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  Stone Killer, The Are You Saying I Look Like A Gorilla?
Year: 1973
Director: Michael Winner
Stars: Charles Bronson, Martin Balsam, Jack Colvin, Paul Koslo, Norman Fell, David Sheiner, Stuart Margolin, Ralph Waite, Alfred Ryder, Walter Burke, Kelley Miles, Eddie Firestone, Charles Tyner, Byron Morrow, Lisabeth Hush, Frank Campanella, John Ritter
Genre: Action, ThrillerBuy from Amazon
Rating:  5 (from 1 vote)
Review: Detective Lou Torrey (Charles Bronson) is a tough guy cop who shoots first and asks questions later. Today he arrives at the scene of a crime which has seen a young punk attack and wound a police officer. With little regard for his own safety, Torrey charges into the building where the criminal is hiding and chases him up the stairs, dodging bullets until he corners him in an empty room. The would-be killer jumps out of the window and onto the fire escape but he is followed by the cop who wastes no time in gunning him down before he can do the same to him. Perhaps it's time for a transfer to Los Angeles...

Not that things are any quieter there. Before Michael Winner and Bronson had a huge hit with Death Wish, they teamed up for this adaptation of a John Gardner novel (Gardner was the man who wrote the James Bond books after Ian Fleming died). Hard hitting crime thrillers were ten a penny after Dirty Harry popularised the genre in the early seventies, and the clichés were present and correct here in Gerald Wilson's script, embodied by Bronson's Torrey. However, there was a difference: instead of wiping the scum off the streets, it was organised crime causing the problems.

Not that the police here get off lightly, depicted as racist, corrupt and out of their depth when it came to fighting the crime wave. Torrey is all too aware of their shortcomings, and the clashes we see with the cultures of the day are the most effective parts of the film. On the other hand, this merely backs up the overriding theme that the best way to deal with the criminal fraternity is to exterminate them, preferably by blowing them away with a handgun before they can be arrested, never mind stand trial. Thus are the fantasies of nineteen-seventies justice through violence doled out.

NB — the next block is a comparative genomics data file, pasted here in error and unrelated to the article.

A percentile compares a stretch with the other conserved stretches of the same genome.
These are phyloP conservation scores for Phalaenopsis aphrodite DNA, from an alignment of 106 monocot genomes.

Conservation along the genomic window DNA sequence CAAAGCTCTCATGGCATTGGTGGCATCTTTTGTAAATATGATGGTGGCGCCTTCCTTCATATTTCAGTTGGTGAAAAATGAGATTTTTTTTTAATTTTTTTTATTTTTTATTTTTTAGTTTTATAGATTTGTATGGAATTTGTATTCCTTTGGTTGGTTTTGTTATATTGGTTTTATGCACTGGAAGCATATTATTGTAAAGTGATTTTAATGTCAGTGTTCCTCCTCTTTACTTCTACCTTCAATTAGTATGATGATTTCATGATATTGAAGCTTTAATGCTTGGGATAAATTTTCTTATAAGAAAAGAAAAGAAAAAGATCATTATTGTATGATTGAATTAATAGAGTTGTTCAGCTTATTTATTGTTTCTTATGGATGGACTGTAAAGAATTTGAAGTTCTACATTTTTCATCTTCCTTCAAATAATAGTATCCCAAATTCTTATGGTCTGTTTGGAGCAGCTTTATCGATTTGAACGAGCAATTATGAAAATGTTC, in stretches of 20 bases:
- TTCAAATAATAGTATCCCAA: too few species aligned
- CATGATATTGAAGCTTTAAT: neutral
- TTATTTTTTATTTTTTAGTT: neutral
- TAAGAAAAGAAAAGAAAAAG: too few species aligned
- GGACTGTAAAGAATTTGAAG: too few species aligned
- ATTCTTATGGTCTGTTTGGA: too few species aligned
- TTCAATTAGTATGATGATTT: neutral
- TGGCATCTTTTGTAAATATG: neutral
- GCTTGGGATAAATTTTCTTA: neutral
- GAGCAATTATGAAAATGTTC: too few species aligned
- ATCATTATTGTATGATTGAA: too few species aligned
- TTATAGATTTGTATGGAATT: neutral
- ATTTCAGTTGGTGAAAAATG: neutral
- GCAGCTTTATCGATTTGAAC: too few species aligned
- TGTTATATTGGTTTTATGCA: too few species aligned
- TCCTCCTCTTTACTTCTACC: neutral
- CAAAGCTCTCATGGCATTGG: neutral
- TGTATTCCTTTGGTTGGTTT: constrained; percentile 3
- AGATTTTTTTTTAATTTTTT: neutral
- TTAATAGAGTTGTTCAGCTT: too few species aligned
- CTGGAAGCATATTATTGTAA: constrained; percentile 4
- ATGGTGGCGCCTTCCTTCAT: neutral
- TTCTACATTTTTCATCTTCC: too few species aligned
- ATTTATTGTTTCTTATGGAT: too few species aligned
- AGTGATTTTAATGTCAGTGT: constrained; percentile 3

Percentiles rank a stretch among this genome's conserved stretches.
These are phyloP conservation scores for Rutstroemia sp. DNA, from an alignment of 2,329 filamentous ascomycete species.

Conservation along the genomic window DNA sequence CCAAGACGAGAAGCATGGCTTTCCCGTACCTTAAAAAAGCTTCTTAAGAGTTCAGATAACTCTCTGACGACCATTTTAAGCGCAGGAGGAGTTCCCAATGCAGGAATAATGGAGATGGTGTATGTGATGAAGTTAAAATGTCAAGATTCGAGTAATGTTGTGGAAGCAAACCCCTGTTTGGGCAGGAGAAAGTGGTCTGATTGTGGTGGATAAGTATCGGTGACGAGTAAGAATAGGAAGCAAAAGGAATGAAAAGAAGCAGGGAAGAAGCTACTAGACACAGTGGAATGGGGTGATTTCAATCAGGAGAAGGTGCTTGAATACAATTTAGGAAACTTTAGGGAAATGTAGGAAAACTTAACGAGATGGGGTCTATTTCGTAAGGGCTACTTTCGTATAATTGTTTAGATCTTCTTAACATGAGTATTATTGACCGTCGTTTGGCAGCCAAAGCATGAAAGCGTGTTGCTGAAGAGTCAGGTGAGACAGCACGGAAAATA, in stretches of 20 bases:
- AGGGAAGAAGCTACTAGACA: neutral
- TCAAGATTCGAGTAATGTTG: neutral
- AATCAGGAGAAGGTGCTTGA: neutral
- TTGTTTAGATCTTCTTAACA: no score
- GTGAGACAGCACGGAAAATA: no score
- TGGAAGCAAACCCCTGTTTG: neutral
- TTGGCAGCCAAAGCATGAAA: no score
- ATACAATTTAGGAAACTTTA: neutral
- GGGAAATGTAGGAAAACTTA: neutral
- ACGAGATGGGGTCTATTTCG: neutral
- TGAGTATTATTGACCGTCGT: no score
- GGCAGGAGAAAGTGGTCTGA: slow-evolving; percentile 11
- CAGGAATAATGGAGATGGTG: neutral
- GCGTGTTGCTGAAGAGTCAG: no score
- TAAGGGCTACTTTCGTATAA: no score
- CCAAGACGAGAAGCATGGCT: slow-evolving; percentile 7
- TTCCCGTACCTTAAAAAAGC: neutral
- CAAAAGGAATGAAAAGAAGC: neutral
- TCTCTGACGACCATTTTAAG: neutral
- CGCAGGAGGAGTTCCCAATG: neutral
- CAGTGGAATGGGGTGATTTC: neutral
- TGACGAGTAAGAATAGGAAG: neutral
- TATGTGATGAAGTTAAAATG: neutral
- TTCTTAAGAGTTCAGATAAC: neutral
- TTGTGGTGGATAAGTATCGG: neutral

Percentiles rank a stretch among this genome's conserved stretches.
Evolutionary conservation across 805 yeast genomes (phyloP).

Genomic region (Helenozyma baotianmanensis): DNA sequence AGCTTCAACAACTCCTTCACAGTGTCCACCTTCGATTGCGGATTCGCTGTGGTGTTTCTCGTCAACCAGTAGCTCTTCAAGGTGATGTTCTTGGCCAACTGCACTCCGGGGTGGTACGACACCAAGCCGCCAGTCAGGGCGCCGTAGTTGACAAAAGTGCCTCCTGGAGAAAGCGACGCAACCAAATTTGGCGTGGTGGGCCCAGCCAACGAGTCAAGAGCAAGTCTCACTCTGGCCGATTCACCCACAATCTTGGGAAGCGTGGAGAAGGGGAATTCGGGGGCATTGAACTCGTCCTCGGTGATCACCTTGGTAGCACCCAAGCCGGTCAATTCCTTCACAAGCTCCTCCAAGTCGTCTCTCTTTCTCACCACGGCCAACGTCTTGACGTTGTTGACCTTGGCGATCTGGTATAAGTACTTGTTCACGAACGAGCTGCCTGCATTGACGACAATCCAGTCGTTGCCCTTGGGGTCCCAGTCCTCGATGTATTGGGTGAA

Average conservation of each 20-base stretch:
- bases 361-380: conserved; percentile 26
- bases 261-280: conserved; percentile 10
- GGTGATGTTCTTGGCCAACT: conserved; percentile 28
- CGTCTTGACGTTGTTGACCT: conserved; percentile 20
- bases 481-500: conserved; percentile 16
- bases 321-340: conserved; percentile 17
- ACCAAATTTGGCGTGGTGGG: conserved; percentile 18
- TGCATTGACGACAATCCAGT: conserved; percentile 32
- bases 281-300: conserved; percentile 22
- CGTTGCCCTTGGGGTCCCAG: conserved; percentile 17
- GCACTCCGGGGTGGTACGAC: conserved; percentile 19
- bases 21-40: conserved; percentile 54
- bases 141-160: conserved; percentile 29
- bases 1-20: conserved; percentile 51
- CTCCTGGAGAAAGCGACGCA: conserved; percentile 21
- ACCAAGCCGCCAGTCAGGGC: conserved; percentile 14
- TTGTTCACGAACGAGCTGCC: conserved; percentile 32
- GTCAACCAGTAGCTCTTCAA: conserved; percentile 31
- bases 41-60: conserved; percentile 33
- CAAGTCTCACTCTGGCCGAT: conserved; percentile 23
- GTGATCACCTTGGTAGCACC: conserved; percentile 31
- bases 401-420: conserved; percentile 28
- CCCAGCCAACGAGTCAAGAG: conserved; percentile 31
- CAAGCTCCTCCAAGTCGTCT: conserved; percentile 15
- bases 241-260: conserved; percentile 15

Almost simultaneously with his arrival, Torrey finds himself embroiled with what seems to be the motiveless killing of two petty criminals, one of whom he was escorting. Of course there's more to this than meets the eye, and the detective is like a pitbull gnawing at a bone, refusing to let go until he has the mess sorted out. One misstep in the story is that instead of being a mystery, we find out too early that there is a massacre of Mafia bosses being planned as revenge for a long-forgotten killing of forty years before. The man at the head of this upcoming crime is played by second-billed Martin Balsam who never shares a scene with Bronson; even at the end they never meet although Torrey is watching him.

Worth watching for is the depiction of the communities that Torrey has to mix with to solve the case. Well, I say solve the case, he and his cohorts only turn up after the crime has been committed to pick off the bad guys in an over the top shootout. Anyway, nobody is pleased to see the police, be they the African Americans or the hippies (the scene where Bronson has to mix with the dancing freaks is highly amusing), and the homosexuals and Vietnam War veterans are treated with similar suspicion by the law. So who are the cops making the streets safe for?, you may well wonder. By the tone of Bronson's speech at the end, we should all be criminals by now, but we're not the ones conducting absurdly destructive car chases, are we Chuck? Although we'd be disappointed if you didn't. Groovy music by Roy Budd.
Reviewer: Graeme Clark

 

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Michael Winner  (1935 - 2013)

Opinionated British producer-director whose early comedies - You Must Be Joking, The Jokers, I'll Never Forget Whatsisname - were promising enough, but come the seventies he had settled into a pattern of overblown thrillers.

Of these, Death Wish was a huge hit, and Winner directed two similar sequels. Other films included horrors (The Nightcomers, The Sentinel), Westerns (Lawman, Chato's Land), thrillers (Scorpio, Dirty Weekend) and disastrous comedies (Bullseye!). Also a restaurant critic.

 
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